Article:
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Up, up and away

A Kiwi entrepreneur’s vision to open a pathway to STEAM careers for all children is taking flight.

Andrew Parker launched the Flying High project this week, with Muriwai School students among those to be a direct part of it.

Mr Parker, a businessman and hot air balloon pilot, landed his Czech-made Kubicek balloon in the school grounds on Wednesday morning.

What followed was an experience all 30 Muriwai students will never forget, as they were taken up, up and away over the course of his visit.

“It went very smoothly — lots of happy kids,” Mr Parker said

The Flying High project is aimed at promoting the importance of education, innovation and sustainability to years 5 to 10 students at low-decile and rural schools around the country.

Mr Parker is using his balloon, coupled with educational activities, as an interactive way for children to create a personal connection between careers and STEAM (Science, Technology, Engineering, the Arts and Mathematics) learning.

“The New Zealand Government has identified STEAM subjects as being important for the future of the country and it’s predicted that almost all future jobs will require some STEAM knowledge,” he said.

“However, Maori, Pasifika and rural schools in particular are under-represented in the uptake of STEAM careers.

“Making learning more accessible and creating pathways for future job security are key to changing that dynamic so I wanted to see how I could use my skills and experience to help.”

Mr Parker is the former owner of Hamilton-based Kiwi Balloon Company and the director of the global Flying High For Kids (FHFK) not-for-profit project.

FHFK combined his passion for flying and desire to highlight the importance of accessible education for children around the world.

A five-year adventure began in 2014 and by 2019 he had flown his balloon to schools and events in 87 countries, many of them Third World or developing nations.

Working with various international children’s organisations such as UNICEF, he reached more than 60,000 children, achieved international media coverage and was even listed as No.1 on travel guide Lonely Planet’s list of “10 people who went on epic journeys around the world in 2017”.

“My career choices have been unconventional but sustainable innovation and STEAM learning have really helped me,” he said. “I’ve followed my childhood dream and worked hard to make it a reality so I’m hoping I can encourage others to do so, too.”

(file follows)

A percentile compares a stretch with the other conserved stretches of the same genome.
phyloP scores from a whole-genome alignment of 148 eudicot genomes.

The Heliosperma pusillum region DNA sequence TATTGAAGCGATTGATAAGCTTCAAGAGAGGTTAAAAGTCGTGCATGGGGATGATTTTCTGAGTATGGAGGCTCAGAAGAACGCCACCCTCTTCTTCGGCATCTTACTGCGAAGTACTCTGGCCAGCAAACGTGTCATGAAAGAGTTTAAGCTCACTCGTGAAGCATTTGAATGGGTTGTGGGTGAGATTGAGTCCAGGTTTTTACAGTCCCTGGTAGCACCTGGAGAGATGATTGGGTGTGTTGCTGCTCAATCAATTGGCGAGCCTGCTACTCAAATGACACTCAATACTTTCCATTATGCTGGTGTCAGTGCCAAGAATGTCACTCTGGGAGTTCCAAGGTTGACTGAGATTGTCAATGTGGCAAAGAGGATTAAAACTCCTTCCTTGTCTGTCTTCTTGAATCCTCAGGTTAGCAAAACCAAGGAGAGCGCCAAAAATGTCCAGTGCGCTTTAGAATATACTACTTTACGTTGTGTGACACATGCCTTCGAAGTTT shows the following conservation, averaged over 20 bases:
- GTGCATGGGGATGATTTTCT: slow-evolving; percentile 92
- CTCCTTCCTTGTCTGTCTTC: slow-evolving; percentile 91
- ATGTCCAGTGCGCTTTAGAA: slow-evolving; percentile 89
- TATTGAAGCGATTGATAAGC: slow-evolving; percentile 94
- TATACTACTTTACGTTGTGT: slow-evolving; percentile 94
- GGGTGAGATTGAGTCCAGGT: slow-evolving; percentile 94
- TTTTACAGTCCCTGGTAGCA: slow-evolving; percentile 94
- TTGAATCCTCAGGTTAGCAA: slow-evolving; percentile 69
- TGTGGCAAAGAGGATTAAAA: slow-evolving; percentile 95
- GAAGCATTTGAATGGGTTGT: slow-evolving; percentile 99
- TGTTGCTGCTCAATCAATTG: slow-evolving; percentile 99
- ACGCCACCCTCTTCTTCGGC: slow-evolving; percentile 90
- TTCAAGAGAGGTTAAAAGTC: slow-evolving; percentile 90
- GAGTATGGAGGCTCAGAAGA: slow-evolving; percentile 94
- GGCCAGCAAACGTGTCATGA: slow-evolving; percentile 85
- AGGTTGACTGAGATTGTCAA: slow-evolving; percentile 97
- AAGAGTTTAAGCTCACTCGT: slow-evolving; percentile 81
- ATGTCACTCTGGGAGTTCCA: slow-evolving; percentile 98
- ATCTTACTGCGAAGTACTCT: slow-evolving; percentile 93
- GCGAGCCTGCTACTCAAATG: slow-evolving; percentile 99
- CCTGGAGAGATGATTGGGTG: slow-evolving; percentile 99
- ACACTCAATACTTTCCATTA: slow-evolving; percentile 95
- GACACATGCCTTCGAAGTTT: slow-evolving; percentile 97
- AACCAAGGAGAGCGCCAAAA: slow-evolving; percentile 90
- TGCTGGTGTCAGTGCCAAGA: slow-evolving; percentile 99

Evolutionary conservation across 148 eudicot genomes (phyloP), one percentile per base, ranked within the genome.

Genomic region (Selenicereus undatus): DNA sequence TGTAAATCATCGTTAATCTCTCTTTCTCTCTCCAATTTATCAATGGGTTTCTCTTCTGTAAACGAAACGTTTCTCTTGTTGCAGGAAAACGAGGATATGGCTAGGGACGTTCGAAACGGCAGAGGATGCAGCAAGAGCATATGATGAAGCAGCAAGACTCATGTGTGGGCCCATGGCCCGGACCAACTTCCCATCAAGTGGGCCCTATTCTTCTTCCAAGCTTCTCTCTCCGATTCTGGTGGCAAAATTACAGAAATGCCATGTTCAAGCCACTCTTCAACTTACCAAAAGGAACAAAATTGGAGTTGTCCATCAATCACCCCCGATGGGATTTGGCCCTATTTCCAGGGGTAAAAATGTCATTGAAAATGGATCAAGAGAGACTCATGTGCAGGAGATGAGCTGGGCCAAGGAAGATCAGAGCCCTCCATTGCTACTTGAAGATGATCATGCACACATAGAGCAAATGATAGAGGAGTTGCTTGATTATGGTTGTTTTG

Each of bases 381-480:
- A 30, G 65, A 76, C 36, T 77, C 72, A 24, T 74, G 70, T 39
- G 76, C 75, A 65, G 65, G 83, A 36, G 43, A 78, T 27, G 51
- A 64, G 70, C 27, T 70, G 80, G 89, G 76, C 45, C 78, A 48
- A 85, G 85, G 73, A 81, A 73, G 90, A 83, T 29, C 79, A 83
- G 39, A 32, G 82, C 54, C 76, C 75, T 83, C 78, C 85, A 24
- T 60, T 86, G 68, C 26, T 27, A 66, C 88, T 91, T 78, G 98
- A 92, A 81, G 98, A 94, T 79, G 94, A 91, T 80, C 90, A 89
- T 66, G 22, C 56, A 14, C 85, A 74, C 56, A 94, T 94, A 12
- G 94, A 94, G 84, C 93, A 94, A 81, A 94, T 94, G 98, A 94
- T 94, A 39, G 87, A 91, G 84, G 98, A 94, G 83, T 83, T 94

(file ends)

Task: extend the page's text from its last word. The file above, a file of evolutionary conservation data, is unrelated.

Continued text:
To help guide the Flying High project, Mr Parker formed a trust and brought in six board members with expertise in matauranga Maori, the environment, education, science and finance.

The four-month Flying High roadshow will reach 30 schools and more than 6000 students from Kaitaia to Invercargill.

More Flying High initiatives will be rolled out including collaborating with education providers, businesses and the Government to further research and promote sustainable innovation and STEAM learning and showcasing the work of sustainably innovative companies, people and community groups.

“I really want to help Kiwi kids create a stronger, more sustainable future.

“I love getting kids to think creatively about environmentally sustainable living and how they can be part of the solution.

The next stops for Mr Parker and his balloon were Wairoa and Nuhaka schools.”

■ For more information about the project and schools involved, go to flyinghighproject.com — Mr Parker and his support crew are also posting updates on Instagram (flyinghighprojectnz) and Facebook (Flying High Project_)

Flying High project founder and balloon owner Andrew Parker fires his hot air balloon up. With him are, back row (from left): Williams Fonohema, Caedynse Pohatu, Don Mclean (parent), Dalton Clarke, Cassidy Clarke, Jayden Cruze Ngaarangione and Abel Temata (matua). Front: Mariu Mackey-Gilroy and Kaiarahi Pohatu. Pictures by Liam Clayton
What a view: Muriwai School students Jayden Ngarangione and Morgan Pou take in the view from a hot air balloon which visited the school yesterday as part of the Flying High project that encourages students to connect with STEAM (Science, Technology, Engineering, the Arts and Mathematics) learning.